A recently discovered tree fungus could provide a new green fuel, according to a report on the Guardian's website.
The fungus, discovered in the Patagonian rainforest, produces a combination of chemicals similar to those found in diesel.
The fungus is called Gliocladium roseum and grows inside the Ulmo tree. It produces a long-chain of hydrocarbon molecules that are almost identical to compounds in fossil fuels.
Another significant advantage of the fungus is that it feeds on cellulose, which is a compound that makes up the cell walls in and plants and is indigestible by livestock in effect a waste product.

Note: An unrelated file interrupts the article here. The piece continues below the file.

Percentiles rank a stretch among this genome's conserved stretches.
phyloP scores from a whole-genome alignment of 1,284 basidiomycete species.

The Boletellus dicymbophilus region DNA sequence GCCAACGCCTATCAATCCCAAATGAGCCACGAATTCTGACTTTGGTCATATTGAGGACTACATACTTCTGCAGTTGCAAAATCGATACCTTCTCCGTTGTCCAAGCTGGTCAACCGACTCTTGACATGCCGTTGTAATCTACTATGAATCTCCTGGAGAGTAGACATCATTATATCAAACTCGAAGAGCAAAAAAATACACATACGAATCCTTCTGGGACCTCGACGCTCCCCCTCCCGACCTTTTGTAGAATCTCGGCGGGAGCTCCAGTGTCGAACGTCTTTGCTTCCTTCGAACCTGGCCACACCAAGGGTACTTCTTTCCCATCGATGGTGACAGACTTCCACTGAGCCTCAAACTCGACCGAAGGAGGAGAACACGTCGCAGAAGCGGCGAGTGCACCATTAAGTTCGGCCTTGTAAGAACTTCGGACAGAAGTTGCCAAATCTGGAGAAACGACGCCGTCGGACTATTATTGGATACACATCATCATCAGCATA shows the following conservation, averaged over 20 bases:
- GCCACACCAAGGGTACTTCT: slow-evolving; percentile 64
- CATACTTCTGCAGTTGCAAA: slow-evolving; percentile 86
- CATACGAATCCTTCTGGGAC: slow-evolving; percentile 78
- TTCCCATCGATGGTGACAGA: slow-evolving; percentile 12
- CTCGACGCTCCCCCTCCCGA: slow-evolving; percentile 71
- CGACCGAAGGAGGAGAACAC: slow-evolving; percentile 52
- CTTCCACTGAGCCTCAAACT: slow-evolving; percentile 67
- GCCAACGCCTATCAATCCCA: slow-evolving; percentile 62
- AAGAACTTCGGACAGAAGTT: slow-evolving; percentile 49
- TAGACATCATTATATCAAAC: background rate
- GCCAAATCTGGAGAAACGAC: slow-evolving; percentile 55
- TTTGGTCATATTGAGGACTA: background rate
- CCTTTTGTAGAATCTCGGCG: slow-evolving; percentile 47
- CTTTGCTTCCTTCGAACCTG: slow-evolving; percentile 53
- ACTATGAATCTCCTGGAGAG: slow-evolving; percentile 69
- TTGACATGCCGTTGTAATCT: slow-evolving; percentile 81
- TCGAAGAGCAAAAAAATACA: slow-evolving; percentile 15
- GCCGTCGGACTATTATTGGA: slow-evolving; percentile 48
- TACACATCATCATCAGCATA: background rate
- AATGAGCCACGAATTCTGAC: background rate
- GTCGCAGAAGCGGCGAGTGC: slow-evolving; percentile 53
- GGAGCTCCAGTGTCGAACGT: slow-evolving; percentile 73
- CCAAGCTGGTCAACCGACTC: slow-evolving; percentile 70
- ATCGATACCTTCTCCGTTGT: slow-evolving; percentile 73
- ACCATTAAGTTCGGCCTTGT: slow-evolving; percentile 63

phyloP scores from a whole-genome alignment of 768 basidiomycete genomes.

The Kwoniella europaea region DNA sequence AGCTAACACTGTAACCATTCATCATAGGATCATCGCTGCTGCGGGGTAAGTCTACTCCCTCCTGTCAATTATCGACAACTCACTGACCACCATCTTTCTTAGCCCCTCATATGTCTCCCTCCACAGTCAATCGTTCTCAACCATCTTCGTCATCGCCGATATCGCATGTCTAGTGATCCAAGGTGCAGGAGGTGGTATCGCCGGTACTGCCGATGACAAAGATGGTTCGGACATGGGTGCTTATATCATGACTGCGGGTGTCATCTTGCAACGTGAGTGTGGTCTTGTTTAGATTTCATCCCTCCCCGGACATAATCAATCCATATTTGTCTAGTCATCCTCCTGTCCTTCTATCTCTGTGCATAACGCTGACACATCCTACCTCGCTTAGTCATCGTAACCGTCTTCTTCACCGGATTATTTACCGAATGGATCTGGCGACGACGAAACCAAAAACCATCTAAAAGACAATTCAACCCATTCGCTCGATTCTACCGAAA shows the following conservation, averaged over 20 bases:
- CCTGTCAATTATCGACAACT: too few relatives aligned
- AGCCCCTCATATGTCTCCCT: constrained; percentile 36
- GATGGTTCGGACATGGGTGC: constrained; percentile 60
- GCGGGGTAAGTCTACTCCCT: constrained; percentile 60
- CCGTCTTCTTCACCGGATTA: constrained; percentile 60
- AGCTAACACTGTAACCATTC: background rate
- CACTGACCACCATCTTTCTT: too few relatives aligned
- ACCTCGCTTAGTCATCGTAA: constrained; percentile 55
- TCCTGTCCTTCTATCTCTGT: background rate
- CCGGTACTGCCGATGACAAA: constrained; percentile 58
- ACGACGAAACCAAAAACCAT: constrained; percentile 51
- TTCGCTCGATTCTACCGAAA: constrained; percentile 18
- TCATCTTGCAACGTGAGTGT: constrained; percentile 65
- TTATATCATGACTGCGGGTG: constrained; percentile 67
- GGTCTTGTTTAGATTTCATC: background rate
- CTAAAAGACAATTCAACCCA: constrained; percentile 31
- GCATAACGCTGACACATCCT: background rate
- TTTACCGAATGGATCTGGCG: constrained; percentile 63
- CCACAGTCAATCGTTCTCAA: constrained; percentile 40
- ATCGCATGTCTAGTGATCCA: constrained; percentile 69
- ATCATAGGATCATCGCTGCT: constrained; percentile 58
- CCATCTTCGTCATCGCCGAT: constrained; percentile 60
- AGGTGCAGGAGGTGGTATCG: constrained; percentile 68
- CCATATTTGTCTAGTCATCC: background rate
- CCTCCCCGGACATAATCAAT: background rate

As a result, production of the biofuel would not increase food prices, because no crops would be used in its production process.
Details will be published in the November issue of the journal Microbiology.